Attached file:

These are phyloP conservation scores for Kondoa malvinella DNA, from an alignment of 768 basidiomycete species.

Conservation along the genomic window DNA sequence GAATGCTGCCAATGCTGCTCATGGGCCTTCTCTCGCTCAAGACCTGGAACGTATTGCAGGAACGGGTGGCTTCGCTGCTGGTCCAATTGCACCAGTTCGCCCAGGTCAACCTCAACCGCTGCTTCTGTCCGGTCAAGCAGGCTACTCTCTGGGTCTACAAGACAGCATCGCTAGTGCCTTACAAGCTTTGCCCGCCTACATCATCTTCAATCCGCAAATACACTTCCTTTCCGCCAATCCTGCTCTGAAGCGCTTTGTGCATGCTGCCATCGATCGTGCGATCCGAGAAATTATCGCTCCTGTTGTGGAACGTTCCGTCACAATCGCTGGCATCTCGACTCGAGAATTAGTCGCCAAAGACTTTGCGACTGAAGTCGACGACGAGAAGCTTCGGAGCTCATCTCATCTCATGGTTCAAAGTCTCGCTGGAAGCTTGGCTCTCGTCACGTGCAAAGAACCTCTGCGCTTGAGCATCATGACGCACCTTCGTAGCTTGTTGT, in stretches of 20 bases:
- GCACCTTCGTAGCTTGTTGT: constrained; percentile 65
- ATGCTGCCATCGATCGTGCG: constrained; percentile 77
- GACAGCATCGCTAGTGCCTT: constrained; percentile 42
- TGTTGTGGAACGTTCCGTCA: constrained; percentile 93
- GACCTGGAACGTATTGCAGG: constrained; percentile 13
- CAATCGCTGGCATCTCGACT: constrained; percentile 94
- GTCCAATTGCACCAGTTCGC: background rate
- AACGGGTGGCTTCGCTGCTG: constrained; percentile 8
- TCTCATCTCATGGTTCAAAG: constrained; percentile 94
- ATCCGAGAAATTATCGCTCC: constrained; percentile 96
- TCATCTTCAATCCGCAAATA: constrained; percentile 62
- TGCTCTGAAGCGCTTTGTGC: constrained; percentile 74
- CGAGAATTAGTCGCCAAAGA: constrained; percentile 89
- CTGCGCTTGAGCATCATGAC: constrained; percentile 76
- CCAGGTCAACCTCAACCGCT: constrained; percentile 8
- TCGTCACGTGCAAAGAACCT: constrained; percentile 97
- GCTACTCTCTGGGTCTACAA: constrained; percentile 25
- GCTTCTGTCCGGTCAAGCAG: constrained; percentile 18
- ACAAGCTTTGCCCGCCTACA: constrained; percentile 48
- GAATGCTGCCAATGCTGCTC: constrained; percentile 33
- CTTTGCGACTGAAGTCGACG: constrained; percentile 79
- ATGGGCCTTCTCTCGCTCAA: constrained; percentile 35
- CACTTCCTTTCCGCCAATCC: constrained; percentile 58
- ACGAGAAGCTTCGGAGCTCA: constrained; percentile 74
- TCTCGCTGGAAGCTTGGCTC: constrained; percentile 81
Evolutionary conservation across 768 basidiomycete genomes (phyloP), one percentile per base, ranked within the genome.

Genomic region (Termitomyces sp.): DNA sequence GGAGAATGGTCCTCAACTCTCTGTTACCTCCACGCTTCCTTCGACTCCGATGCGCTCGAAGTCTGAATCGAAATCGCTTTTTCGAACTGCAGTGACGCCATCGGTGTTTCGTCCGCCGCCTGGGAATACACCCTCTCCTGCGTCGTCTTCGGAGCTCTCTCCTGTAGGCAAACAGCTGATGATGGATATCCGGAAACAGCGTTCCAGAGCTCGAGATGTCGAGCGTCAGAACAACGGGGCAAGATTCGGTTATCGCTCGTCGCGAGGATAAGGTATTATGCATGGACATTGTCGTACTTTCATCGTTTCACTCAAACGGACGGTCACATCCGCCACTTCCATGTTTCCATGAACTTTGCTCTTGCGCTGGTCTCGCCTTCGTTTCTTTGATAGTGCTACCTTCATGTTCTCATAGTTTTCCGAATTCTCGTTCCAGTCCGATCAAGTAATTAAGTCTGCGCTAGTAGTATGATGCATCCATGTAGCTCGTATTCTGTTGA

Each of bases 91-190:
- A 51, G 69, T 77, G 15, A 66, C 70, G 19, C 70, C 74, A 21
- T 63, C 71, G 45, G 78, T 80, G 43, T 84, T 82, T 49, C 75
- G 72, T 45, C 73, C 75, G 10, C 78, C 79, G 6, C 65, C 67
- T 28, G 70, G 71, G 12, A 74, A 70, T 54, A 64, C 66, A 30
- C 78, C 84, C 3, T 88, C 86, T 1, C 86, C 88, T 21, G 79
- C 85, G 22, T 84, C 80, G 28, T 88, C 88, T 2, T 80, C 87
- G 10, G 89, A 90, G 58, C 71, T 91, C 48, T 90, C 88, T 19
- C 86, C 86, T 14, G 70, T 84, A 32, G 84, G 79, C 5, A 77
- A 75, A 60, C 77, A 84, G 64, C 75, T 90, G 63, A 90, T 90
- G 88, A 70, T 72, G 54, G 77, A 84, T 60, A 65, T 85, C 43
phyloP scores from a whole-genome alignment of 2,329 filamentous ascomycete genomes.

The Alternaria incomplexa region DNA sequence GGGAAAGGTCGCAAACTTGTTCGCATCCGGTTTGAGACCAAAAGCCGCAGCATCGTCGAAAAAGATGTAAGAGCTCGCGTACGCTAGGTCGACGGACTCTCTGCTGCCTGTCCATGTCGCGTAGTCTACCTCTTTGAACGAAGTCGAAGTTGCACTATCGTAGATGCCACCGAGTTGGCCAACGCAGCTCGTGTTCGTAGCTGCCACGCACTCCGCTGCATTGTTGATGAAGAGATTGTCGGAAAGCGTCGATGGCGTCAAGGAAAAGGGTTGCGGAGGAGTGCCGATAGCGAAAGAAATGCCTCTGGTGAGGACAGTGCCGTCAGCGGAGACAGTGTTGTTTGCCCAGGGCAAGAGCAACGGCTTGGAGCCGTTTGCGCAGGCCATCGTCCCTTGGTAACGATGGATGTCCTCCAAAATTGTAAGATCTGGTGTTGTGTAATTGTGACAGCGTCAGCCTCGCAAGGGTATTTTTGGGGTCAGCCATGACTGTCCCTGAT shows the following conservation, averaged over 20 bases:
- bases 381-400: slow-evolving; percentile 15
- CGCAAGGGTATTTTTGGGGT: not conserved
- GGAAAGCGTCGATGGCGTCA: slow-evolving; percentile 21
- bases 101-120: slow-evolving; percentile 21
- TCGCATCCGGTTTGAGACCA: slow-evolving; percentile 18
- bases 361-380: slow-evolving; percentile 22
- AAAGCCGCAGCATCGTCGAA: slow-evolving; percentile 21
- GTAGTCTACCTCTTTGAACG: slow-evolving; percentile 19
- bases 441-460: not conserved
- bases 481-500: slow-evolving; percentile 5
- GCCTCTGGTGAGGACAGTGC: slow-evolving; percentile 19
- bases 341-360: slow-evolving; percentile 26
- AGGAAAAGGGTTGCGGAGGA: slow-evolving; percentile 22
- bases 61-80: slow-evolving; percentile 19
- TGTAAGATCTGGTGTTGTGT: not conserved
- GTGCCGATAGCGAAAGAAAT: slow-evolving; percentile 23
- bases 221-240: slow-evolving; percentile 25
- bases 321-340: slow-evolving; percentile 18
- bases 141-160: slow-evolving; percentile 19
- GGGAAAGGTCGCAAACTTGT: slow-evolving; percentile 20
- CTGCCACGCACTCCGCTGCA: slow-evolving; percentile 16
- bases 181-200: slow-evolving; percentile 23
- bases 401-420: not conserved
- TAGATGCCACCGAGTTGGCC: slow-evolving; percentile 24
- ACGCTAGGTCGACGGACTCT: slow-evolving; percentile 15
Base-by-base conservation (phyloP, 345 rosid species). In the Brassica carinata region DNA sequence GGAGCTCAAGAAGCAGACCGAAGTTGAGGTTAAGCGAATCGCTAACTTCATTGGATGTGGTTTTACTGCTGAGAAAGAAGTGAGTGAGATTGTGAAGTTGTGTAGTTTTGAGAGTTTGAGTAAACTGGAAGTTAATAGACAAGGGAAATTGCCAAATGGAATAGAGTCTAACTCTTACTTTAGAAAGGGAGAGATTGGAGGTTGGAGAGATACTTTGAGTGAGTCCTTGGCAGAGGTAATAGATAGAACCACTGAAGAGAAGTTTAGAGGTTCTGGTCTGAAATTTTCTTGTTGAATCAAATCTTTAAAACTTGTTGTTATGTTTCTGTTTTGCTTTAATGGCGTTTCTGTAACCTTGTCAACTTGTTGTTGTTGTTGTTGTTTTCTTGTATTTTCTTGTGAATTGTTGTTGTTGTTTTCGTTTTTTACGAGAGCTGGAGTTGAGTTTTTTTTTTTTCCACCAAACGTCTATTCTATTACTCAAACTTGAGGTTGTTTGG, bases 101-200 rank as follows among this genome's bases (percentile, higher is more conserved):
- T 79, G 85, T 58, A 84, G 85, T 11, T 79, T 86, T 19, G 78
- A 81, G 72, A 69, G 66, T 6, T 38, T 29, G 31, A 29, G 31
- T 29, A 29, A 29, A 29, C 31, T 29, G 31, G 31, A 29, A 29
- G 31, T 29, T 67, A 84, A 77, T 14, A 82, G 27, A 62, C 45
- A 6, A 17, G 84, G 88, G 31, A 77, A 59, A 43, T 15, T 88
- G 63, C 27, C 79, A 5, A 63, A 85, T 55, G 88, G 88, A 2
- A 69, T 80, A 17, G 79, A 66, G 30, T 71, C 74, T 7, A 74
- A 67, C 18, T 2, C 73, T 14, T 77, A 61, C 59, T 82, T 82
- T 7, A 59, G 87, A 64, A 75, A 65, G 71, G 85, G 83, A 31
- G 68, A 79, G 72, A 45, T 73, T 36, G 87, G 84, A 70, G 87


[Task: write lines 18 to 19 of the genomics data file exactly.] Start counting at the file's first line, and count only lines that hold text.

- TCGTCACGTGCAAAGAACCT: constrained; percentile 97
- GCTACTCTCTGGGTCTACAA: constrained; percentile 25